An Introduction to Accreditation: What is it and Why is it Important?
Accreditation in the United States is a voluntary process by which institutions of higher learning submit to a series of tests administered by peer reviewed non-governmental organizations which prove that a school or program meets a pre-determined set of criteria. Basically, accreditation is a way for schools to prove that they provide a basic level of education that all other schools with the same level of accreditation also meet. In many cases, accreditation is also used by post-secondary institutions as a means by which they will accept or reject transfer credit across multiple institutions.
Types of Accreditation
There are a few different types of accreditation that an institution can receive. Each type of accreditation has its own benefits and most institutions seek to receive as many types of accreditation as possible in order to increase the reputation of its institution and programs.
- Institutional Accreditation: Institutional accreditation is the broadest form of accreditation and it generally involves the assessment of the college as a whole. Under scrutiny in this type of accreditation is the overall academic quality of the institution including faculty-student ratios, credit standards and requirements, general education requirements, and assessment criteria. The point of this accreditation is to provide a standard excellence of education across all institutions of higher education.
- Specialized Accreditation: Specialized accreditation is focused on the assessment of a particular program within an institution. Unlike institutional accreditation, specialized accreditation uses more specific criteria in determining its accreditation status. This criteria is specific to the program in question. For example, a business school accreditation might include standards of business practice while an engineering program might focus on the math requirements of a particular program. In most cases, specialized accreditation is sought by schools with programs that are separate from the main college, such as many business or law schools, but other programs that fall under the main academic programs may also seek specialized accreditation.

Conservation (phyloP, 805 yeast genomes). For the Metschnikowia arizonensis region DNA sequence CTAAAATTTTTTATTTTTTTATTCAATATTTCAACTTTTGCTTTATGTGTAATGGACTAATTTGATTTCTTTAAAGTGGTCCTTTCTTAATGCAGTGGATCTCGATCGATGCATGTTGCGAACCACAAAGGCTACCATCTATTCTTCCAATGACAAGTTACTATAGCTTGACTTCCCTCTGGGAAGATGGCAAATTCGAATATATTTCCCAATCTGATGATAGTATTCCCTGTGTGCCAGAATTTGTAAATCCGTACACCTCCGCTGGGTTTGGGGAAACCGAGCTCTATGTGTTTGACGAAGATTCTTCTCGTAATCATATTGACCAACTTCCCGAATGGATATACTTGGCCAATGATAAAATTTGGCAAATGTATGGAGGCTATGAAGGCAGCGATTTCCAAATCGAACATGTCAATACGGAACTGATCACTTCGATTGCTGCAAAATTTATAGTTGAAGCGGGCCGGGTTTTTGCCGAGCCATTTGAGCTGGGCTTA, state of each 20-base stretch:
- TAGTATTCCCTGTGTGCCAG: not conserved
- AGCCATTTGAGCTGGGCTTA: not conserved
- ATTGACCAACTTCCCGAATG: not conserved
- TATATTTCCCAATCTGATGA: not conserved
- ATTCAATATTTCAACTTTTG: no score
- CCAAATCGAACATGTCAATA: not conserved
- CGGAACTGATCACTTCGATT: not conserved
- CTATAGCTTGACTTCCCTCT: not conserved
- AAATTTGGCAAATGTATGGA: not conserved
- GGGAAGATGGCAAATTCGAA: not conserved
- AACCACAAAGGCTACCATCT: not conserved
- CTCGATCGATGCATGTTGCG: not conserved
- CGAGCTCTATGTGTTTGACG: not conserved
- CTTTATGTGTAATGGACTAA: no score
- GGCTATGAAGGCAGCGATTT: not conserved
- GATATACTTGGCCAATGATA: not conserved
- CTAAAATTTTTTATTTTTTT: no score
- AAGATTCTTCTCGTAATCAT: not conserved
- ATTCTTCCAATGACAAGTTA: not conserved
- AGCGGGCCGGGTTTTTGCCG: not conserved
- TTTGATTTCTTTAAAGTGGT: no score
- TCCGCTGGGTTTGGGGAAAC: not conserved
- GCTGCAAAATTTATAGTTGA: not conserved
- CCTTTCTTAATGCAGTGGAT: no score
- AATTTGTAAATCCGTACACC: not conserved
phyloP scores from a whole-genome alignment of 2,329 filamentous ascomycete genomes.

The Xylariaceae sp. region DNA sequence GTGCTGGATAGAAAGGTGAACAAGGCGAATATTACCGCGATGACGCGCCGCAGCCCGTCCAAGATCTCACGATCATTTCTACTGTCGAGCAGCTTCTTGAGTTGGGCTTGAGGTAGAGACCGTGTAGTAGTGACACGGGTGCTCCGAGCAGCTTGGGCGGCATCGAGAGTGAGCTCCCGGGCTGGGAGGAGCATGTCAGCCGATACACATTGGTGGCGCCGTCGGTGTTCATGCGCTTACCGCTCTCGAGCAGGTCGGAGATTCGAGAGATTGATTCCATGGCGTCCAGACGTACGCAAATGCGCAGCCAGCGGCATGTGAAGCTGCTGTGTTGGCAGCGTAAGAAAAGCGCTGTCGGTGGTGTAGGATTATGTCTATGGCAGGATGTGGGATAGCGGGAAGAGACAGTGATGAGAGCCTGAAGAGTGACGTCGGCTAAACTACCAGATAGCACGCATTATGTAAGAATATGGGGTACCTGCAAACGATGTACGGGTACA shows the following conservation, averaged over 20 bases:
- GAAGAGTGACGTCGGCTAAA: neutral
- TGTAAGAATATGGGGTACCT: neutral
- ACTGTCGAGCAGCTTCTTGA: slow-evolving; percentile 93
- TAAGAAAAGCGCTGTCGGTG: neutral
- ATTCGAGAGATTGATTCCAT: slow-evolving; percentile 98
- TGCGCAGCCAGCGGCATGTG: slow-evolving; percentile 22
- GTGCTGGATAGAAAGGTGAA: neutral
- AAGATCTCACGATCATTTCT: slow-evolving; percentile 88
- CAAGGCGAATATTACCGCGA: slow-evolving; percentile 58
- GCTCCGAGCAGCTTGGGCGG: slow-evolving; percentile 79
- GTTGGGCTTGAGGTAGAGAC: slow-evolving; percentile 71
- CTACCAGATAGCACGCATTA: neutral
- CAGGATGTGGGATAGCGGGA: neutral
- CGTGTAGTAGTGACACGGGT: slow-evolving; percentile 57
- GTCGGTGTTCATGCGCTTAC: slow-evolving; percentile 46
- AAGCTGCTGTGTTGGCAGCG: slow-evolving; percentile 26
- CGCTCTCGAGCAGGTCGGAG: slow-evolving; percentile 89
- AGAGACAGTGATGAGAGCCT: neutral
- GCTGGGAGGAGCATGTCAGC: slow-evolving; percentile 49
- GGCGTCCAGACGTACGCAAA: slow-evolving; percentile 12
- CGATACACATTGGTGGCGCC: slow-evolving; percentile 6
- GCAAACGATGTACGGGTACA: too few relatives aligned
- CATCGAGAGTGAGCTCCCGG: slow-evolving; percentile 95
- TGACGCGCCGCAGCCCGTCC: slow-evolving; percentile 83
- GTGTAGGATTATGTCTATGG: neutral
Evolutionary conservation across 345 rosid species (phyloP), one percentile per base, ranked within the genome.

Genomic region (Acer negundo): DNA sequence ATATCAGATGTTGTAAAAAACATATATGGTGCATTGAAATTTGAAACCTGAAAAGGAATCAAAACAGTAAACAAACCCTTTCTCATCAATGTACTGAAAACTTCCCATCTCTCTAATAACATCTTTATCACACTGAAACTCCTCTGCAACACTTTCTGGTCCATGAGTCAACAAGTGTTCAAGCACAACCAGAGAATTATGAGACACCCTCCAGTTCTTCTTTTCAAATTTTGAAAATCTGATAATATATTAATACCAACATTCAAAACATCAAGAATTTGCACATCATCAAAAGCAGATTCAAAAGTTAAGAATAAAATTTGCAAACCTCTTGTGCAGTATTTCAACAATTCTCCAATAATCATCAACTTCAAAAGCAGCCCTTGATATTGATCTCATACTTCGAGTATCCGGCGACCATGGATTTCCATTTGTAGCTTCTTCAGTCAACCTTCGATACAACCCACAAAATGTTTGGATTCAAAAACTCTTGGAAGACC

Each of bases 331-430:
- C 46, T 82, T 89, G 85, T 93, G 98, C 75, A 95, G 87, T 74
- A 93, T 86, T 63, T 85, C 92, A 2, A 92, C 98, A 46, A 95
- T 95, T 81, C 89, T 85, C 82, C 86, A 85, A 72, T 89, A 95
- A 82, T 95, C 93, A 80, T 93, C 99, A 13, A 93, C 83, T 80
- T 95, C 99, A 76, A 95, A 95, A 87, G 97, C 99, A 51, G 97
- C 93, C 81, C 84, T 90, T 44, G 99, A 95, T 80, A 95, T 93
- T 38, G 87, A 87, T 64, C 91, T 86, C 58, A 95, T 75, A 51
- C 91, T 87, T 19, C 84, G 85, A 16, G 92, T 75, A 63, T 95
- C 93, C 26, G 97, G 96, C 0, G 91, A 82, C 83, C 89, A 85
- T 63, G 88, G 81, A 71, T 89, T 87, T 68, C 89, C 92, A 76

In the United States, accreditation is a process carried out by non-governmental institutions. The Department of Education often works very closely with accreditation agencies to determine standards of education but does not provide the actual accreditation themselves. They are also required to post a list of all accredited institutions.
Accreditation is generally provided on the institutional level by the Council for Higher Education Accreditation (CHEA). This organization works with the government and other accreditation agencies to physical provide the accreditation to a school or program. Specialized Accreditation is offered by numerous agencies which usually specialize in the accreditation of specific types of programs. For example, The Accreditation Board for Engineering and Technology (ABET) provides accreditation for specialized programs in applied science and engineering. Other accreditation agencies exist for other types of specialized programs.